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the Sri Lankan government gazetted regulations for the import of genetically modified (gm) food on August 3, 2006, making labelling and pre-import approvals mandatory. The rules will be enforced from January 1, 2007.
This is a marked change from the government's earlier plan to ban gm food completely. The ban was first enforced in April 2001, but withdrawn subsequently following protests by the private sector. The us government had also made it clear then that such a decision would trigger an inquiry by the World Trade Organization.
S Nagiah, assistant director, Food Advisory Unit of the Department of Health Services, said plenty of time has been give to the industry (till December 2006) to prepare for the new rules and get pre-import approvals and labelling system in place.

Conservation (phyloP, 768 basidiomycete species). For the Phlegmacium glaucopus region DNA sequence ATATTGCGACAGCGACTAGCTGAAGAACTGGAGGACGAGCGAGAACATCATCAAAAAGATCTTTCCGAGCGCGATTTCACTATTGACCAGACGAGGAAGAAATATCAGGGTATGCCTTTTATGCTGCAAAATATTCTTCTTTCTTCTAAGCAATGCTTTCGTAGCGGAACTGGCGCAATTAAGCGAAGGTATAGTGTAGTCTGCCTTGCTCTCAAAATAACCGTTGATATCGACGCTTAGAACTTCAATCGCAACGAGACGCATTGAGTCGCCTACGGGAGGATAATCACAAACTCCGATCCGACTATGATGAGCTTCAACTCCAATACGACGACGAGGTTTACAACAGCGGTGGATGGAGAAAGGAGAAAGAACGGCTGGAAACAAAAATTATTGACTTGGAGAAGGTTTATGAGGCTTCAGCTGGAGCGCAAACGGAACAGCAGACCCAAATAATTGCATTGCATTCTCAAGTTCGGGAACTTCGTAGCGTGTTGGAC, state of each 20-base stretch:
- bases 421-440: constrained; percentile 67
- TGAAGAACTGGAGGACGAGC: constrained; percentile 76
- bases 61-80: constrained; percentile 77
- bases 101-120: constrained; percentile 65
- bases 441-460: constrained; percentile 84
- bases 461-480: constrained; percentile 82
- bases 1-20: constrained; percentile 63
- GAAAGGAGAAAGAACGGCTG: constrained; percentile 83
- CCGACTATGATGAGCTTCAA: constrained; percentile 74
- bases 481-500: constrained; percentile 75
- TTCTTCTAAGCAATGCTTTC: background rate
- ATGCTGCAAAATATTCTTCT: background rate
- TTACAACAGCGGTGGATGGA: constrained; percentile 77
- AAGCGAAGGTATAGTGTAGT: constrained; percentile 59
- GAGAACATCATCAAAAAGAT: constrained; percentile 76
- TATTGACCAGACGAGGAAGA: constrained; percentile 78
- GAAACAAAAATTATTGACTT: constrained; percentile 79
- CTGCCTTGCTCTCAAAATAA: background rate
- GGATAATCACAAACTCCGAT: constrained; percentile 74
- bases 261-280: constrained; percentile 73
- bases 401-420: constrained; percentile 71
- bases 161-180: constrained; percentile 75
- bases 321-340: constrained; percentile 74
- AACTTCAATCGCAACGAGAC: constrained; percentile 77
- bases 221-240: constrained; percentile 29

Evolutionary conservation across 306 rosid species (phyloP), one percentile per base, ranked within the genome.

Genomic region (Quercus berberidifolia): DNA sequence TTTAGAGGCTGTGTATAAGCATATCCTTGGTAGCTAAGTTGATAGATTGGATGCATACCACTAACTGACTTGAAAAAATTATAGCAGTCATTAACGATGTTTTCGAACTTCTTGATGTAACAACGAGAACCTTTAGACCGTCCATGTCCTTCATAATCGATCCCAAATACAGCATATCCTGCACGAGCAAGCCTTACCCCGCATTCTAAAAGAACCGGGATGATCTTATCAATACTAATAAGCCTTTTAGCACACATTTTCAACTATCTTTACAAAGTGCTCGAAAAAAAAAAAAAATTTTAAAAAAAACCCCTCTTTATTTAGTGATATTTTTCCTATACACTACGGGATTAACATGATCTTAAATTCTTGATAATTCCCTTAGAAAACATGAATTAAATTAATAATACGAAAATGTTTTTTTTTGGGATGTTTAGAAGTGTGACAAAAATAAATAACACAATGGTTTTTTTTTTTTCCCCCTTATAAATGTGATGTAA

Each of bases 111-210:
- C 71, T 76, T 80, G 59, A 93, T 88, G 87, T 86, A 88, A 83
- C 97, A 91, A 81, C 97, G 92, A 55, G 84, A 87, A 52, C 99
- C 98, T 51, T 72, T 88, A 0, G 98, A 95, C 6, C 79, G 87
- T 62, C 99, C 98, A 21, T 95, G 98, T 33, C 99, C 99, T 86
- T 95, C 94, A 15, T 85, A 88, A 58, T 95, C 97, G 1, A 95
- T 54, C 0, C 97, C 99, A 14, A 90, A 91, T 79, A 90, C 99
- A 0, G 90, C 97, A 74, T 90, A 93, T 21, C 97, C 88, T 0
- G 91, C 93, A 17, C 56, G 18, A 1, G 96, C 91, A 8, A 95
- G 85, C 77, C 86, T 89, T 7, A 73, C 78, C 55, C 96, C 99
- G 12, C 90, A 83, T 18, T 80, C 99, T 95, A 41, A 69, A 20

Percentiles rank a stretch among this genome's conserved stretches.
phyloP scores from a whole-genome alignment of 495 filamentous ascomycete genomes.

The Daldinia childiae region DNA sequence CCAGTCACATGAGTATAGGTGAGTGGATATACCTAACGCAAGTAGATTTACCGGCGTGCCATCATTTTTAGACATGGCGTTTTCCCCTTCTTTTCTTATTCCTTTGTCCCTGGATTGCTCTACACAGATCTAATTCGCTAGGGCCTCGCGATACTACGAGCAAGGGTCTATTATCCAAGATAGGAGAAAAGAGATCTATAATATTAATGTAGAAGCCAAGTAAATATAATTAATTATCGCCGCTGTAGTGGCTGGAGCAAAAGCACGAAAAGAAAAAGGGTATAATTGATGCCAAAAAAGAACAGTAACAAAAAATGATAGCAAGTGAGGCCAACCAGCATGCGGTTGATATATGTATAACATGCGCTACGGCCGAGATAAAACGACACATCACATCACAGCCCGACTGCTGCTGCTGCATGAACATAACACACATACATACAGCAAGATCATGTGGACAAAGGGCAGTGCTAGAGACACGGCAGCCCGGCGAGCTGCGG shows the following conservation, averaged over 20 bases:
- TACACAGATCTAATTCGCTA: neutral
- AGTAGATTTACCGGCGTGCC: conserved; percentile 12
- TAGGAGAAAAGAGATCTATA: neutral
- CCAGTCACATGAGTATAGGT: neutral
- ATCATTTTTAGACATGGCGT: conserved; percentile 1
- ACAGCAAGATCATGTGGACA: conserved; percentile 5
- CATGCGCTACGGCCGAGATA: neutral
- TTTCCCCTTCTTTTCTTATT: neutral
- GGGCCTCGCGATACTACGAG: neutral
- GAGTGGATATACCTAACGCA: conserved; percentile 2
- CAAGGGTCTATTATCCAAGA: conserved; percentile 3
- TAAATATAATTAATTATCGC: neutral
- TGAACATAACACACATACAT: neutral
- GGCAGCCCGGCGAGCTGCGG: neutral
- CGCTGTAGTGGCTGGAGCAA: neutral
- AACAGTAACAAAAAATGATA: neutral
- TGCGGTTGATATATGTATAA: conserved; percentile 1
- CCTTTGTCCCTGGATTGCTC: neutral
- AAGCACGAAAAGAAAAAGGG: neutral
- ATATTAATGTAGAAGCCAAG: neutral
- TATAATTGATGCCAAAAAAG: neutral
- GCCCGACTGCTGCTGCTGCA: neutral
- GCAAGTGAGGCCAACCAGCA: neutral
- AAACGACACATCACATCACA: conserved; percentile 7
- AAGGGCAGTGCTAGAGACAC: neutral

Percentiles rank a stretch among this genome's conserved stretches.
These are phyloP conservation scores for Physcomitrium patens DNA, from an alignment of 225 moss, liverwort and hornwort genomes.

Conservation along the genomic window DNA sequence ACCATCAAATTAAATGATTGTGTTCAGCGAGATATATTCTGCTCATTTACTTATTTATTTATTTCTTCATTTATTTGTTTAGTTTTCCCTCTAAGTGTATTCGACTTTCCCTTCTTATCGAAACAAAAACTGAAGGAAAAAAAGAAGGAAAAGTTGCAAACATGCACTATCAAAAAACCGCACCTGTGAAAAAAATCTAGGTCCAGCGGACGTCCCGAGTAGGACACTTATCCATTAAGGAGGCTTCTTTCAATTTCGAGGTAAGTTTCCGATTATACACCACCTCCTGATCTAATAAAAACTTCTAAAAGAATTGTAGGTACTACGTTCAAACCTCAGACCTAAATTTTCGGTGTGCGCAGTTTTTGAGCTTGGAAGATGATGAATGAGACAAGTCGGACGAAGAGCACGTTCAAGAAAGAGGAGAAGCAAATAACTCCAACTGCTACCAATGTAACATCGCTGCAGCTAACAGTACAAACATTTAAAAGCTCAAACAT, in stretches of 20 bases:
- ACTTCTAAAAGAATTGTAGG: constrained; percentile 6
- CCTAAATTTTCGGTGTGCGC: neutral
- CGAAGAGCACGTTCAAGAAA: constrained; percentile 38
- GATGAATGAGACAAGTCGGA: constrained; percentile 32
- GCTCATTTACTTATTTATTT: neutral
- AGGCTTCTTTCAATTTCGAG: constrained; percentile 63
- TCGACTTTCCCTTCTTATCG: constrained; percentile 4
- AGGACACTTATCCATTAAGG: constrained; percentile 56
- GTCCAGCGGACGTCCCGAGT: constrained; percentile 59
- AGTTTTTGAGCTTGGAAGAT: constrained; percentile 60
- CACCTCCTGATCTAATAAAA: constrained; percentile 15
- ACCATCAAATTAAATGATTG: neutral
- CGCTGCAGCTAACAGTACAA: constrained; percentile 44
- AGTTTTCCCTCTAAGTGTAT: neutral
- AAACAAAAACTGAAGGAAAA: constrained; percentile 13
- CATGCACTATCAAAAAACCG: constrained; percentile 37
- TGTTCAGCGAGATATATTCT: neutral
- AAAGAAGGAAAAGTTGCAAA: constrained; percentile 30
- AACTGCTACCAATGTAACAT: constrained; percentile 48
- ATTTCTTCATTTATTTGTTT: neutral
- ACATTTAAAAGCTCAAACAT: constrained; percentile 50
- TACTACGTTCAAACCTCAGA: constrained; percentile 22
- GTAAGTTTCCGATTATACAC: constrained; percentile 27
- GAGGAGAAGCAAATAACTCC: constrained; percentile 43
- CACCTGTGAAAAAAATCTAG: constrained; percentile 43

The new rules require all gm food items to carry a prominent sticker informing that the product contains gm materials, giving the consumer the freedom of choice. Any violation would be subject to a six-month-long jail term or a fine of Sri Lankan rupees 10,000 or both, under the Food Act. All gm food importers are required to apply for a permit from the Food Advisory Committee (fac) under the health ministry. The permit will be issued after verifying that products are safe.
The compulsory list, Nagiah said, will contain 21 items that were gazetted in April 2001, which includes some soya products, tomato, beat sugar and some yeasts. A spokesperson for a gm foods committee in the Ceylon Chamber of Commerce said that although the industry is not opposed to any labelling or certification of gm food as safe, they are worried that the procedure involved may be cumbersome.